What You Don’t Know About Procrastination and What You Can Do To Overcome It


What is procrastination? Procrastination is the thief of time. Or as I like to put it, procrastination is the art of keeping up with yesterday.

Everyone has a bad habit. Some people smoke. Others bite their nails. And some people like to wait until the very last minute to get things done, no matter how important those things might be.

If you’re one of those people, you’re struggling with procrastination — the art of putting off stuff that needs to be done today until tomorrow, or maybe next week. We all do it, even the greatest leaders and thinkers have procrastinated at one point or another.

This is a problem that can affect anyone at any time. It’s so common that 90% of people admit to doing it. And you know you’re not alone when you find out that the word “procrastination” was first used in the 16th century — meaning that even 400 years ago, we were already wanting to do anything other than what we needed to be doing.

This bad habit can be difficult to break and it can cost you a lot, from your career to relationships. In fact, it affects us all more than we might realize!

Procrastination has been found in every culture ever studied but still, there are some cultures in which people have very less tendency towards procrastination like South Korea, China, Japan, etc. The key behind this is their hard-working nature and their cultural values which include discipline and patience as core values.

So what is the real reason behind procrastination? Surprisingly, it has nothing to do with laziness or being disorganized.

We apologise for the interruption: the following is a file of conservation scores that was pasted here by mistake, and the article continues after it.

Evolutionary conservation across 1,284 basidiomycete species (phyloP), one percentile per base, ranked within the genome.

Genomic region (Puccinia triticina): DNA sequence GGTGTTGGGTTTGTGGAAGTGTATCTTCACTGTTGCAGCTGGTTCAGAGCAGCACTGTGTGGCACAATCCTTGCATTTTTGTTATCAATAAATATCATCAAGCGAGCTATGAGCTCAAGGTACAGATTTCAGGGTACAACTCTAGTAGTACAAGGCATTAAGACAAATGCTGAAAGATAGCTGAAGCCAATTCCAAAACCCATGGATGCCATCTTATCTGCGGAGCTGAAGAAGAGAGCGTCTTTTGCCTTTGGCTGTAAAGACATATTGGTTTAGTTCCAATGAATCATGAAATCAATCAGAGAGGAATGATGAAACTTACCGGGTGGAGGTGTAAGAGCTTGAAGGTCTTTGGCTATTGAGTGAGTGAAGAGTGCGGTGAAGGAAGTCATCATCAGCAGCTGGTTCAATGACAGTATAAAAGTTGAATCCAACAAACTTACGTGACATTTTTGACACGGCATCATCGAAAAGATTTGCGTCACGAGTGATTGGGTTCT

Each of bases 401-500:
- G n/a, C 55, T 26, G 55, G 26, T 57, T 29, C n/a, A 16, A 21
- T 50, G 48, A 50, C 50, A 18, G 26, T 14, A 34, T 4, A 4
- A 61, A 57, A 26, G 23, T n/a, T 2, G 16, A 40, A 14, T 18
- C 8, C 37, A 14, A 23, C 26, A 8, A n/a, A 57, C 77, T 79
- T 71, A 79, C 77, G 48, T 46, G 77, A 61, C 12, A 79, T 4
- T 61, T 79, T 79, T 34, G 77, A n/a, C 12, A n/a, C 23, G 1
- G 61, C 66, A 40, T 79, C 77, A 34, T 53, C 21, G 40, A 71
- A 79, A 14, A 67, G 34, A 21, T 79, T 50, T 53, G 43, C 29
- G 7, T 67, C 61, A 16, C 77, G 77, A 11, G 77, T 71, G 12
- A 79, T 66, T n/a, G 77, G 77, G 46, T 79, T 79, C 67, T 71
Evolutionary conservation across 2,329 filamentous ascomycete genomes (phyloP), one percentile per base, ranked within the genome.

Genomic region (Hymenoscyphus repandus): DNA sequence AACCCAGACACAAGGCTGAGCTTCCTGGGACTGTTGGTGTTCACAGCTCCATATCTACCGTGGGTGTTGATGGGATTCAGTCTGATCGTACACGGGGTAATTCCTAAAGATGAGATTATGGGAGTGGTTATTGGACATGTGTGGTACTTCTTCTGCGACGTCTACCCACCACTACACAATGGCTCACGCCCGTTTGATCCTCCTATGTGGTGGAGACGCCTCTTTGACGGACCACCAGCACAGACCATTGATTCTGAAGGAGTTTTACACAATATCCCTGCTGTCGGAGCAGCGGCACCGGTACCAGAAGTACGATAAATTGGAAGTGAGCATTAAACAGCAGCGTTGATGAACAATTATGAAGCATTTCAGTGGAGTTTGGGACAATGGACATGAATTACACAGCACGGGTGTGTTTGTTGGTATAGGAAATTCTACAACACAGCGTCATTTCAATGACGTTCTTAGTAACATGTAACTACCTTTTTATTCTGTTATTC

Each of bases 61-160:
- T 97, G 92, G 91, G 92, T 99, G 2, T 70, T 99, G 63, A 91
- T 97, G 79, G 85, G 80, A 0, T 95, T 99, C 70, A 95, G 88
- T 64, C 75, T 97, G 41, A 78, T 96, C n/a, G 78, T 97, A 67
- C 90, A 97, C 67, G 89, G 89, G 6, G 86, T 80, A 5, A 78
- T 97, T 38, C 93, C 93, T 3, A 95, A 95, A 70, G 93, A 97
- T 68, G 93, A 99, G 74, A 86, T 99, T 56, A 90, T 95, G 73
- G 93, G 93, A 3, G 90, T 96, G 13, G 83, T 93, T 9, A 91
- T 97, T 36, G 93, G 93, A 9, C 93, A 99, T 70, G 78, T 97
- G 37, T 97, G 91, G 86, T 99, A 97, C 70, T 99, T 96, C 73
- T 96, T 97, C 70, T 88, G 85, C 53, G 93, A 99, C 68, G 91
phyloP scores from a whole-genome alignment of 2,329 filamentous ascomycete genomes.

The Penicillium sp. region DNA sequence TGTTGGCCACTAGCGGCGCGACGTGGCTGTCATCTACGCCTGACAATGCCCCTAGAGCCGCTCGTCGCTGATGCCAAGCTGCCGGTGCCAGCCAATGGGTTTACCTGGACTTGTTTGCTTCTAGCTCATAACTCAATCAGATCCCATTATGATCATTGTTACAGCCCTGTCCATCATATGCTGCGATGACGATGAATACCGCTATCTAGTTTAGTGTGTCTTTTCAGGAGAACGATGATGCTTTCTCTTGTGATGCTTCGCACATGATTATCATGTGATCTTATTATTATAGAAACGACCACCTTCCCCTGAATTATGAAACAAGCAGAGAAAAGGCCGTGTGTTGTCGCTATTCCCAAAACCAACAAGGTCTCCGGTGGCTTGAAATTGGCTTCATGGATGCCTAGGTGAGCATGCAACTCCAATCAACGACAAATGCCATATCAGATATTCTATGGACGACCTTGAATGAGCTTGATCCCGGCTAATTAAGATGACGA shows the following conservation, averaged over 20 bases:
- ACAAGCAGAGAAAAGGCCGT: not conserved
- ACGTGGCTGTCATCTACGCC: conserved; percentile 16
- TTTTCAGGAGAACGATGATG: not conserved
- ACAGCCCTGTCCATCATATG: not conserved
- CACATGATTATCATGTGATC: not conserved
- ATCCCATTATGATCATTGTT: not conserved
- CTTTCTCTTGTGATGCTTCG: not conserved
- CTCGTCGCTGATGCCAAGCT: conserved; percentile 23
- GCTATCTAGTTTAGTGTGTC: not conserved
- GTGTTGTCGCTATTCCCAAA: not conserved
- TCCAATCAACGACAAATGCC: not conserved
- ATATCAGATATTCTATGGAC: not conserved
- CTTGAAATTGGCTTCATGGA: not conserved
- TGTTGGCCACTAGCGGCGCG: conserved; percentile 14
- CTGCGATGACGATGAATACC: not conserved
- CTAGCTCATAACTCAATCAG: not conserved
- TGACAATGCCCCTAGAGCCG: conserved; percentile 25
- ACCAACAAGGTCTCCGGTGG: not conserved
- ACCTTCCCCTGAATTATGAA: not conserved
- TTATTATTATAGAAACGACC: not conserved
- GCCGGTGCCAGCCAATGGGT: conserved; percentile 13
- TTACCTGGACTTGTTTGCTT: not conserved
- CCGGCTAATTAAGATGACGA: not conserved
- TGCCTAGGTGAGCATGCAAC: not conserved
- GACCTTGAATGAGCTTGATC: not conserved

First things first: if you’ve been putting off an assignment or project for too long, the reason is not that you’re lazy. It’s usually because three things are going on with your brain:

– You’re simply bored (which is why you should learn how to become more self-aware to accommodate your feelings better).

– You feel overwhelmed (which is why you should break down your big task into smaller chunks).

– You think the reward isn’t worth the effort (which is why it’s a good idea to set a hard deadline and think about long-term benefits).

Let’s talk about this…

There are two main ways in which procrastination can be understood: as an emotion regulation problem and as a motivational issue.

The first type of procrastination deals with emotions. People who have trouble regulating their emotions often have problems managing their moods, which can lead them to procrastinate. This kind of procrastination is often caused by a fear of failure or embarrassment.

People usually procrastinate because they are afraid of failing.
This is true for students, employees, and entrepreneurs alike. According to a recent study, researchers found that students who feared failure were more likely to procrastinate.

You might be afraid of completing the task because you may think that it may be harder than you thought and when you don’t know what to do exactly, doing anything else seems more appealing.

Other common reasons are not knowing where to start or having too many distractions around you. In this case, just take a break and think about the first obvious steps that are necessary to start. Focus on your project, visualize yourself doing it – and then start the action despite what you feel. The process will transform your emotional state by itself without you having to worry about what you feel.